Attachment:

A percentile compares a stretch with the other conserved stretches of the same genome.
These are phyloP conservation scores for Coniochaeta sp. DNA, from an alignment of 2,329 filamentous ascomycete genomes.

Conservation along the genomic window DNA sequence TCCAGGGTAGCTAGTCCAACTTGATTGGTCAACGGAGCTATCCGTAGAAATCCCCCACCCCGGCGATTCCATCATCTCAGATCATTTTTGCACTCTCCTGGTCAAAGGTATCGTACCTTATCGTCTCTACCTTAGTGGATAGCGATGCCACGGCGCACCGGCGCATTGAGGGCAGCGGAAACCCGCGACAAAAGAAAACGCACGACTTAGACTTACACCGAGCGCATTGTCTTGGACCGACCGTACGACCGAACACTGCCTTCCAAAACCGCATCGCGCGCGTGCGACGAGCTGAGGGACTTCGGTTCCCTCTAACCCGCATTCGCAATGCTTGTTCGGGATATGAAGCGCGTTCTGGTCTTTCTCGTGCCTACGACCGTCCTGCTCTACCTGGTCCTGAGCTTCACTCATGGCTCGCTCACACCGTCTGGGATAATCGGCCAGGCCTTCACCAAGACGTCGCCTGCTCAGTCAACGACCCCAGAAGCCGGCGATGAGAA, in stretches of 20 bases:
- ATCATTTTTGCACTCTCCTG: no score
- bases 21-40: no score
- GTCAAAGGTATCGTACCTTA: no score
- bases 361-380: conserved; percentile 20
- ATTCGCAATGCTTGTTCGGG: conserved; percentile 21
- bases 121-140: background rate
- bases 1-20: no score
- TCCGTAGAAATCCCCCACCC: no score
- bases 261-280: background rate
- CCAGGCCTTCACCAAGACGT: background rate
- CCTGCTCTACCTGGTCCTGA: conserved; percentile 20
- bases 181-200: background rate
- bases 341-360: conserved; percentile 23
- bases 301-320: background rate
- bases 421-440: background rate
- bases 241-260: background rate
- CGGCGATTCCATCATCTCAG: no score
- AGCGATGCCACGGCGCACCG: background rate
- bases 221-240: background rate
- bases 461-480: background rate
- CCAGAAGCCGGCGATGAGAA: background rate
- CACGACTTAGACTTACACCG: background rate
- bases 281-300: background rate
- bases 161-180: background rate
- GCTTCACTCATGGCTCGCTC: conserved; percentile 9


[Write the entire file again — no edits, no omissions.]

A percentile compares a stretch with the other conserved stretches of the same genome.
These are phyloP conservation scores for Coniochaeta sp. DNA, from an alignment of 2,329 filamentous ascomycete genomes.

Conservation along the genomic window DNA sequence TCCAGGGTAGCTAGTCCAACTTGATTGGTCAACGGAGCTATCCGTAGAAATCCCCCACCCCGGCGATTCCATCATCTCAGATCATTTTTGCACTCTCCTGGTCAAAGGTATCGTACCTTATCGTCTCTACCTTAGTGGATAGCGATGCCACGGCGCACCGGCGCATTGAGGGCAGCGGAAACCCGCGACAAAAGAAAACGCACGACTTAGACTTACACCGAGCGCATTGTCTTGGACCGACCGTACGACCGAACACTGCCTTCCAAAACCGCATCGCGCGCGTGCGACGAGCTGAGGGACTTCGGTTCCCTCTAACCCGCATTCGCAATGCTTGTTCGGGATATGAAGCGCGTTCTGGTCTTTCTCGTGCCTACGACCGTCCTGCTCTACCTGGTCCTGAGCTTCACTCATGGCTCGCTCACACCGTCTGGGATAATCGGCCAGGCCTTCACCAAGACGTCGCCTGCTCAGTCAACGACCCCAGAAGCCGGCGATGAGAA, in stretches of 20 bases:
- ATCATTTTTGCACTCTCCTG: no score
- bases 21-40: no score
- GTCAAAGGTATCGTACCTTA: no score
- bases 361-380: conserved; percentile 20
- ATTCGCAATGCTTGTTCGGG: conserved; percentile 21
- bases 121-140: background rate
- bases 1-20: no score
- TCCGTAGAAATCCCCCACCC: no score
- bases 261-280: background rate
- CCAGGCCTTCACCAAGACGT: background rate
- CCTGCTCTACCTGGTCCTGA: conserved; percentile 20
- bases 181-200: background rate
- bases 341-360: conserved; percentile 23
- bases 301-320: background rate
- bases 421-440: background rate
- bases 241-260: background rate
- CGGCGATTCCATCATCTCAG: no score
- AGCGATGCCACGGCGCACCG: background rate
- bases 221-240: background rate
- bases 461-480: background rate
- CCAGAAGCCGGCGATGAGAA: background rate
- CACGACTTAGACTTACACCG: background rate
- bases 281-300: background rate
- bases 161-180: background rate
- GCTTCACTCATGGCTCGCTC: conserved; percentile 9